And with 14 mil­lion fol­low­ers on Twit­ter and 52 mil­lion In­sta­gram fol­low­ers (that’s more than Harry Styles and Camila Ca­bello com­bined!), the world is def­i­nitely lis­ten­ing to what she has to say. But our fave thing about her is that she’s just so damn like­able.

When she filmed her epic Lip Sync bat­tle with BFF and Spi­der-Man co-star Tom Hol­land, host LL Cool J com­mented on how ef­fort­lessly awe­some Zendaya was.

“She’s cool,” he said. “You can man­u­fac­ture fame. You can man­u­fac­ture pub­lic­ity. You can man­u­fac­ture songs. You can’t man­u­fac­ture cool.”

And hav­ing cel­e­brated her 22nd birth­day this month, Zendaya shows no signs of slow­ing down.

She’s now lent her voice to an­i­mated movie Small­foot, costar­ring Chan­ning Ta­tum, which hits the screens in Septem­ber, and she’s signed on to star in the thriller

A White Lie, which she’ll also co­pro­duce with Reese Wither­spoon.

We dare you to find some­one more impressive than her. Go on, we’ll wait. So we were des­per­ate to find out what

it’s re­ally like be­ing Z!

Q: Is there some­thing you don’t do or can’t do since you be­came a celebrity?

I don’t think there’s any­thing I can’t do. I think I’m more aware of my sur­round­ings. I’m more aware of what I do, but at the same time I’m pretty much a good kid. I’m pretty bor­ing. In fact, a crazy night for me is stay­ing up too late watch­ing TV, eat­ing too much ice-cream. That’s as wild as it gets.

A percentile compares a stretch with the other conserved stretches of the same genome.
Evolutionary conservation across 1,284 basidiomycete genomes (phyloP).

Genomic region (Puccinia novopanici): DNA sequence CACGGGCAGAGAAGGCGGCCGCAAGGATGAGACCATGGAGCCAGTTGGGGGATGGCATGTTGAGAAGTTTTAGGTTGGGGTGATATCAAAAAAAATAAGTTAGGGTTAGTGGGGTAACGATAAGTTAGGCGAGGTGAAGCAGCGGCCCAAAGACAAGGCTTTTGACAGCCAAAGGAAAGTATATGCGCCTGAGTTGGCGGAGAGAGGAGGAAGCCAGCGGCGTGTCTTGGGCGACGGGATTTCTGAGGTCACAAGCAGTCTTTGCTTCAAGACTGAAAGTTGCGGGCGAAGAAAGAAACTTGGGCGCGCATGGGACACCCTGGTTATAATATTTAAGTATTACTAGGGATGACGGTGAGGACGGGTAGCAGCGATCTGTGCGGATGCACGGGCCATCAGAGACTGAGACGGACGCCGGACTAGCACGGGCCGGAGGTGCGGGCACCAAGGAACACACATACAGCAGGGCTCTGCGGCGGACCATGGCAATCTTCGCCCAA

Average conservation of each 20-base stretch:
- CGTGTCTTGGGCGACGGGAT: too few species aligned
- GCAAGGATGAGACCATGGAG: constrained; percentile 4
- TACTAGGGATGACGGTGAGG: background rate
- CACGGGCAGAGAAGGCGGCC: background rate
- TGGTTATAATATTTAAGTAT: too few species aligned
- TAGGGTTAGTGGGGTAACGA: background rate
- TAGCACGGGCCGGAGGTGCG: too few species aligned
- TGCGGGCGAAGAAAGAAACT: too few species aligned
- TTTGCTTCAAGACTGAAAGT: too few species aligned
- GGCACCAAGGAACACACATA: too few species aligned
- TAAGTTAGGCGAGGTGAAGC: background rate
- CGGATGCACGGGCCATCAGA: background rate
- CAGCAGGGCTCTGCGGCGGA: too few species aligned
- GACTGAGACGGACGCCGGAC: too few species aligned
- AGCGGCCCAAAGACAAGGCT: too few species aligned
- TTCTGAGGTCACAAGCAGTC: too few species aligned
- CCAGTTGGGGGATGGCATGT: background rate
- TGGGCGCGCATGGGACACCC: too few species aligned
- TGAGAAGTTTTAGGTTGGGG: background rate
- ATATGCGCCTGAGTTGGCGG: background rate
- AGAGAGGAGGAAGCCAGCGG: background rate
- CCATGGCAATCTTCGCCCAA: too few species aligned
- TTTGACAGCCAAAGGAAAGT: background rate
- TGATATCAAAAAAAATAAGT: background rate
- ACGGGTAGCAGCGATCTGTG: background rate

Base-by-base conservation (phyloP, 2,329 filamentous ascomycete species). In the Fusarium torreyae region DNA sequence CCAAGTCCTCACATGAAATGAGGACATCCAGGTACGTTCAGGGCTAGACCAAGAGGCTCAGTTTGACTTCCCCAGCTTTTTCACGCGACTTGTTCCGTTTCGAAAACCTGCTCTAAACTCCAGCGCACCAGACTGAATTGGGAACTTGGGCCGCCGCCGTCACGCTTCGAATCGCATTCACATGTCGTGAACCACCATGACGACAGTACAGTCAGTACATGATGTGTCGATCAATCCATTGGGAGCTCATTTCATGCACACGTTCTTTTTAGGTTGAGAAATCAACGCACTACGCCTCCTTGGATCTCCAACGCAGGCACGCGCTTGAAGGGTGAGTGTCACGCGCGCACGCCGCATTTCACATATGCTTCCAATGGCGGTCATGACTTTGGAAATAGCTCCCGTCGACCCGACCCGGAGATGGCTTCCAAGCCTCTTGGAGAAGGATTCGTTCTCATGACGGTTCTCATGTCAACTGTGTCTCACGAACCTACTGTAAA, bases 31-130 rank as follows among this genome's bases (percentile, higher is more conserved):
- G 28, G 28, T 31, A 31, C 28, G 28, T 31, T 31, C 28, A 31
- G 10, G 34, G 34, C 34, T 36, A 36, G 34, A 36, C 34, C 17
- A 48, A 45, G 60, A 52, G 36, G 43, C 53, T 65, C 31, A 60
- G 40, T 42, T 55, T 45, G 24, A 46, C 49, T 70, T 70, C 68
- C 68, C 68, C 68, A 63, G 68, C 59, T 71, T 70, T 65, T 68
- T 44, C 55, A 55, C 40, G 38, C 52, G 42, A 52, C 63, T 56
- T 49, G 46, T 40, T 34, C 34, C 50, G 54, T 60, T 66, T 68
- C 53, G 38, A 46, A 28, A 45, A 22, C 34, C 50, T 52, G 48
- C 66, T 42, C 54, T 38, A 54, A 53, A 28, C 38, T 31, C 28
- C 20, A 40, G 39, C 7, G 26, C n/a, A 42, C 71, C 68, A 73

Q: Is there any­where you’d like to go with­out be­ing recog­nised?

Oh! That, to me, doesn’t bother me that much. To me, I don’t get it crazy enough. I get it just enough. I think that’s be­cause I don’t re­ally walk in with sun­glasses, a lit­tle dog in my purse, and four body­guards. You know what I mean? It’s me and my friends. Usu­ally, if they see me, they do, and if they don’t, they don’t. Even if they do, I think they re­alise that I’m nor­mal and I’m a reg­u­lar per­son.

Q: What about dat­ing? Is dat­ing harder, now that you’re fa­mous?

I guess. It could be be­cause you don’t know what peo­ple want from you.

You don’t know if they like Zendaya or Zendaya. That’s the only thing, but for me, thank good­ness that I’m re­ally, re­ally busy. I don’t re­ally have too much time any­way. I get to work all the time.

Q: What was your first date like?

I wasn’t al­lowed to date un­til I was 16 years old. My first date was prob­a­bly su­per awk­ward. I don’t know if I even re­mem­ber it. It was prob­a­bly at the movies. With any­one it’s a lit­tle awk­ward, be­cause you don’t re­ally know how to have a con­ver­sa­tion with them and you’re try­ing to be cute, so you’re still try­ing to be all girly [laughs]. My num­ber one date ad­vice is don’t try too hard. Don’t get too dressed-up – be chill. Wear some­thing that’s no big deal. That makes you a lit­tle more in­ter­est­ing and then they want to get to know you more. If you come dressed up, it’s like, “Woah, calm down, it’s just a date.”